According to a fourth aspect the invention provides a transformed microorganism comprising said recombinant plasmid.
According to a fifth aspect, the invention relates to a method for the renaturation of AlaGlu-IGF-1 wherein AlaGlu-IGF-1, in a substantially denatured and reduced form, is folded in the presence of a mercapto reagent in its reduced form in a buffered aqueous solution. The renaturation takes place during the controlled change of the redox potential from ÷40 mV to +20 to +40 mV by dialysis against a buffer containing from 20-40% v/v ethanol over a period of up to 5 hours at a protein concentration of 0.1 to 0.6 mg/ml and a conductivity of 0.15 to 0.3 mS at ambient temperature and a pH of from 7.5 to 10.0 and finally acidifying the mixture to a pH below 5.
The mercapto reagent used in the method of the invention may be any mercapto reagent which does not form unwanted by-products, e.g. 2-mercaptoethanol, cysteine, cysteamin, preferably cysteine.
In accordance with the invention, the mercapto reagent is used in a concentration of from 0.01-10 mM, preferably a concentration of 0.1-5 mM and most preferred a concentration of 1 mM.
The buffered aqueous solution in which the folding or renaturation of the the invention is carried out is buffered to a pH in the interval from 8.0-10.0, preferably a pH of 9.0.
In some cases it is preferred to carry out the renaturation according to the invention in the presence of ethanol in an amount of up to 40%, preferably about 25%. Such addition increases the yield of the method, and the optional beneficial effect of ethanol is easily demonstrated by simple preliminary experiments.
According to a sixth aspect the invention relates to a process for producing IGF-1 comprising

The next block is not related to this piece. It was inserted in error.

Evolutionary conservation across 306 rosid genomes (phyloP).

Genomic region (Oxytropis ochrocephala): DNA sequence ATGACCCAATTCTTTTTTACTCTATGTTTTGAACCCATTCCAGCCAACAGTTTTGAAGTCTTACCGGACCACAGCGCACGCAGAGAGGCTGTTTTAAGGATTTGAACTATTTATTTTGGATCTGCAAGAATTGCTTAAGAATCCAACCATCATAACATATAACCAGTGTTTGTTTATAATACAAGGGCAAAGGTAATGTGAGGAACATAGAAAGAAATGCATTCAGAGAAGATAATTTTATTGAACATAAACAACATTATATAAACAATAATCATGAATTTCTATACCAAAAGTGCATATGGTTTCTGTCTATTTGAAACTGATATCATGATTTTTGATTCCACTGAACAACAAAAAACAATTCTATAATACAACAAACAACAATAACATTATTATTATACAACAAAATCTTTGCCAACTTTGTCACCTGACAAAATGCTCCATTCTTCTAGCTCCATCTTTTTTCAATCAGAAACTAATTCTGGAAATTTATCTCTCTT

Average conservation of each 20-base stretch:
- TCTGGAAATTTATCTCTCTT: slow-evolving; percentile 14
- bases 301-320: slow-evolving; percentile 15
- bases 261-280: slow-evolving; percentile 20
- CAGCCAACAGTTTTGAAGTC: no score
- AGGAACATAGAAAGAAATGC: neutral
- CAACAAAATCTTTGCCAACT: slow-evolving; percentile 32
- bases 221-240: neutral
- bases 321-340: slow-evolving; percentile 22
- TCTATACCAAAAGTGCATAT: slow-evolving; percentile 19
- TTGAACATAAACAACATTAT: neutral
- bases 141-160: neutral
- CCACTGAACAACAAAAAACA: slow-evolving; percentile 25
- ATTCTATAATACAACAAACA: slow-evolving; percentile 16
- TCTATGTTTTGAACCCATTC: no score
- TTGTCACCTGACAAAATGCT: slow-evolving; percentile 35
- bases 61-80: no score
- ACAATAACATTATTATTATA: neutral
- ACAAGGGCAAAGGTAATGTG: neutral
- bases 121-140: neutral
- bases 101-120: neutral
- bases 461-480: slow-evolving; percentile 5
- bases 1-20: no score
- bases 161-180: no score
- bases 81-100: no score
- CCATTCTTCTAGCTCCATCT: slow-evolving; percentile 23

i) expression of an amino terminal extended IGF-1 in a microorganism transformed with an expression vector comprising an inducible promoter coupled directly to the DNA coding for human. IGF-1 having an amino terminal extension and a signal sequence, providing for secretion of the expressed product,
ii) extraction of amino terminal extended IGF-1 at pH >6.0 using high concentration of urea in the presence of a reducing agent and optionally a chelating agent,
iii) subjection of the extract to chromatography on an anion exchange gel selected from the group consisting of DEAE, DE and FF-Q using the same buffer as in step ii) adjusted to 1.8-2.2 mS and pH 7.8-8.2,
iv) renaturation of the isolated amino terminal extended IGF-1 changing the redox potential of the reaction mixture linearily from -40 mV to +20 to +40 mV by dialysis against a buffer containing from 20-40% v/v ethanol over a period of up to 5 hours keeping a protein concentration from 0.1 to 0.6 mg/ml and a conductivity of 0.15-0.3 mS, at ambient temperature and a pH of from 7.5 to 10.0 and finally acidifying the mixture to a pH below 5,